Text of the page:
(Adds market, public reactions, Green protest)
CANBERRA, Oct 15 (Reuters) - Australian Prime Minister John Howard asked voters to recall his strong economic and security record on Monday as he and Labor opponent Kevin Rudd began a six-week election race, but another poll showed Howard in trouble.
Howard, who set a Nov. 24 election date on Sunday, began a round of television and radio interviews as a Newspoll in the Australian newspaper showed Rudd's Labor ahead of his coalition by a landslide-winning 56 percent to 44 percent.
"We'll have a tough campaign. It's going to be hard for the government to win again," said the prime minister of 11 years, as newspapers predicted his political annihilation.
"I believe we can win this," Howard told local television. "I believe that the Australian people will vote for strong leadership, they'll vote for the right leadership."
Howard, 68, is fighting to overturn a mood among voters for change despite the country enjoying a 10-year economic boom that has pushed unemployment to 33-year lows.
His government has delivered successive budgets in surplus and slashed taxes by A$110 billion ($100 billion), while Australia's benchmark stock index hit a record high on Monday, capping a rise this year of 19 percent.
But Howard's pitch of continued prosperity and more jobs has been blunted by a string of interest rate hikes to 6.5 percent, hurting bedrock conservative support in mortgage-saddled outer city suburbs, which both sides call "aspirational" belts.
The Newspoll showed support for Rudd, 50, a Mandarin-speaking former diplomat who may bolster Australia's ties with China, was strengthening as preferred prime minister, with 48 percent of those surveyed believing he would do better than Howard.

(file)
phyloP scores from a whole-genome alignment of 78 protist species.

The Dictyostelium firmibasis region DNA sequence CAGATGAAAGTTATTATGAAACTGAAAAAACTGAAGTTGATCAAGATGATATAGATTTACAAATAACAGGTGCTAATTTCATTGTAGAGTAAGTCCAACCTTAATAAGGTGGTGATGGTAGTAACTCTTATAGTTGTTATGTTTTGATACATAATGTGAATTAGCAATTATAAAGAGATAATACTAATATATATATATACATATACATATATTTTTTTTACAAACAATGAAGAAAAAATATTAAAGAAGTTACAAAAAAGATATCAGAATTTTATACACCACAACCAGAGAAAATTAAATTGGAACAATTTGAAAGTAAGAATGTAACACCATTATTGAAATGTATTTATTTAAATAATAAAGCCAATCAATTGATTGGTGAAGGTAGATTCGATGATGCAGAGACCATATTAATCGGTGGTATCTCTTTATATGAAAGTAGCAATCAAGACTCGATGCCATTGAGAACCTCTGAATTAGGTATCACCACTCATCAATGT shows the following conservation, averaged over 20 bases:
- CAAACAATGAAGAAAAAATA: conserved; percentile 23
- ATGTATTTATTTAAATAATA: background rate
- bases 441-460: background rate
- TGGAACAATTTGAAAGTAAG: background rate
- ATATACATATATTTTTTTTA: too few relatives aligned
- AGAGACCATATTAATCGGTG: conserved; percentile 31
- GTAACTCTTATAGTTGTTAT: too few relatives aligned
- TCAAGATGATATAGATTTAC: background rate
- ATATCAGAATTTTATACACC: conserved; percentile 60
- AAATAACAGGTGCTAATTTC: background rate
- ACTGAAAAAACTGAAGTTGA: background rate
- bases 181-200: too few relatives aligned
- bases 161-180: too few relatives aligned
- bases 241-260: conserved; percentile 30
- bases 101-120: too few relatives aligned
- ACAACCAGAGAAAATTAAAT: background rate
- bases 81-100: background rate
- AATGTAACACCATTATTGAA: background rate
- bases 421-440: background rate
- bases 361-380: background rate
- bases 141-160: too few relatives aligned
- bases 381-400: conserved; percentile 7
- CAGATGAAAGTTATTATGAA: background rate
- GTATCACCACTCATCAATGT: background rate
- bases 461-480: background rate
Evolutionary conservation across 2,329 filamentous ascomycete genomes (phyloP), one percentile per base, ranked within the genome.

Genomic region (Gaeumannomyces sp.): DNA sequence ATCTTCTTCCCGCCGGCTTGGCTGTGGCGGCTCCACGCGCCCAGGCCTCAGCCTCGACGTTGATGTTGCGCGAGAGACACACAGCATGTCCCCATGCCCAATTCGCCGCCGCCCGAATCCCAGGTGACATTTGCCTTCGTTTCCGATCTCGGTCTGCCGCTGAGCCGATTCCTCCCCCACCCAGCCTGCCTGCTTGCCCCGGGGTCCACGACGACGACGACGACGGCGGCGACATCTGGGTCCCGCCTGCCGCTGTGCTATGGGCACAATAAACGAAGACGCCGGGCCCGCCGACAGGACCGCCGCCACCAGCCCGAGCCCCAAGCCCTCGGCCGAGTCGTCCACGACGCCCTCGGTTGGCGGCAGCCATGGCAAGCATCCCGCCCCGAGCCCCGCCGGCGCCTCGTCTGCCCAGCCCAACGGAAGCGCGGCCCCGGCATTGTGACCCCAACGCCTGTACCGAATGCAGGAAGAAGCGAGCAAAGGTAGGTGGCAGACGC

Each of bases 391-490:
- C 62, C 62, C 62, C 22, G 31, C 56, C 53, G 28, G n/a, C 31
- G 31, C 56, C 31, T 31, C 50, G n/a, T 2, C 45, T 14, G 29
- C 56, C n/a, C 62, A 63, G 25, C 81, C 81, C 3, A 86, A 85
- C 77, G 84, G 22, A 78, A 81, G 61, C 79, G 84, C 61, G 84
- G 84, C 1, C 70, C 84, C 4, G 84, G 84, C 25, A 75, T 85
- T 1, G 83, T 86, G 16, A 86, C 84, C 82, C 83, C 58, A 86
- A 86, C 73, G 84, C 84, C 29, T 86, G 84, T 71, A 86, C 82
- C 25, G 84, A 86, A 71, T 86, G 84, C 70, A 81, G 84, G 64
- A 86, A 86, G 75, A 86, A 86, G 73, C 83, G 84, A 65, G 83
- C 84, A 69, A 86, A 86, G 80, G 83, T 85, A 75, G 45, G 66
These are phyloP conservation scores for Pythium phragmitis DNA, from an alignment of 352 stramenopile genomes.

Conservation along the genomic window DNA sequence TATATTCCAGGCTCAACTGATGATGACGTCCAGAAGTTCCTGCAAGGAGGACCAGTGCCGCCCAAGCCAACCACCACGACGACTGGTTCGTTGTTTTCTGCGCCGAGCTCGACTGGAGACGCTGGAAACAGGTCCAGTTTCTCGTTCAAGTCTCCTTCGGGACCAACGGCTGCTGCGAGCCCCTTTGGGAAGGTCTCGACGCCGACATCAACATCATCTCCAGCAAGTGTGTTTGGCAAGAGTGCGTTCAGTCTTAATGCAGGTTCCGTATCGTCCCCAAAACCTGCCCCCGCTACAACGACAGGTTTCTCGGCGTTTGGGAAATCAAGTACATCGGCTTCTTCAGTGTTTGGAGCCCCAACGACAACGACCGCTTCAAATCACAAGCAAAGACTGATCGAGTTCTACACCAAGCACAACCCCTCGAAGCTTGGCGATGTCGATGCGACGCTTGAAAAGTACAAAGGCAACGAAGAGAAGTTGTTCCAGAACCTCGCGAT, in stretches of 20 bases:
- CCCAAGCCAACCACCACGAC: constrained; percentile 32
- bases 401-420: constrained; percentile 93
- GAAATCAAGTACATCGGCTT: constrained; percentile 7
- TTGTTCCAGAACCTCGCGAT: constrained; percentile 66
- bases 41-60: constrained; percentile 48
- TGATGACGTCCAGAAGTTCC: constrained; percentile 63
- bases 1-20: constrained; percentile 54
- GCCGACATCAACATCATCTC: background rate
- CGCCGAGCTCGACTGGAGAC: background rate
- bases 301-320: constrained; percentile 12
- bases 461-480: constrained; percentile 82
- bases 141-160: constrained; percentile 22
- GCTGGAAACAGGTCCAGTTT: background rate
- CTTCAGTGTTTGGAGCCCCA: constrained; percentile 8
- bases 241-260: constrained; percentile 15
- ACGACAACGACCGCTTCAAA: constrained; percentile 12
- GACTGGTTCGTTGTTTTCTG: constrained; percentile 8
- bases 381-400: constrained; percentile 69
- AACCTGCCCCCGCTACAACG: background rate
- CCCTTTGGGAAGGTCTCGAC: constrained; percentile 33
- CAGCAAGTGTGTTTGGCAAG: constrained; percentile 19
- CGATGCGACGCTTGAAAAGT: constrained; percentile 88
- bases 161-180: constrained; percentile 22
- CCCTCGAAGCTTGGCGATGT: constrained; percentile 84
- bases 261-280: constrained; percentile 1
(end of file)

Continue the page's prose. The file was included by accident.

The centrepiece of Rudd's campaign is a call for "New Leadership", stressing generational change over Howard and pledging sweeping reforms to health, education and controversial labour laws, while maintaining economic conservatism.
The election will determine the future of Australia's military contribution in Iraq and climate change stance, with Labor promising to bring home combat troops and sign the Kyoto Protocol. But the poll will be fought and won on domestic issues.
Rudd, who needs an imposing 16 more seats to take power in the 150-seat lower house, accused Howard of plotting "the mother of all negative campaigns" after the airing of conservative advertisements targeting Rudd's economic credentials.
An advertising blitz estimated to be worth A$50 million ($45 million) began on Sunday. Howard on Monday released a message on the video Web site YouTube promising a climate change policy balancing greenhouse gas cuts with continued economy growth.
Greens protesters unfurled a "41 days to sack Howard" banner outside the prime minister's harbourside Sydney residence.
Successive polls show as many as eight in 10 Australians are concerned about climate shift amid a prolonged drought expected to wipe 1 percent from the country's A$940 billion economy.
Howard's championing of 2006 labour laws taking aim at union powers have alienated many former supporters.
"If it wasn't for the industrial relations laws I'd vote for him again," young mother Renee Price told newspapers in the crucial swing seat of Dobell, north of Sydney.
"Employment policies, I don't think it's fair," said 22-year-old hairdresser Melissa Eaton.
Analysts predict election spending may hit a record as Howard, Australia's second-longest serving leader, seeks a fifth term before handing over to his deputy, Treasurer Peter Costello.
But markets were unmoved, with the Australian dollar touching 23-year highs despite Howard's warning of an economic slide if Rudd's Labor wins power.
"The prospect or even likelihood of a Labor government hasn't dissuaded any client from buying the Australian dollar, or participating in the bond market or having anything other than a favourable impression of the economic outlook for Australia," said Stephen Koukoulas, global strategist at TD Securities. (Additional reporting by Wayne Cole in SYDNEY) ($1=A$1.10)
Our Standards: The Thomson Reuters Trust Principles.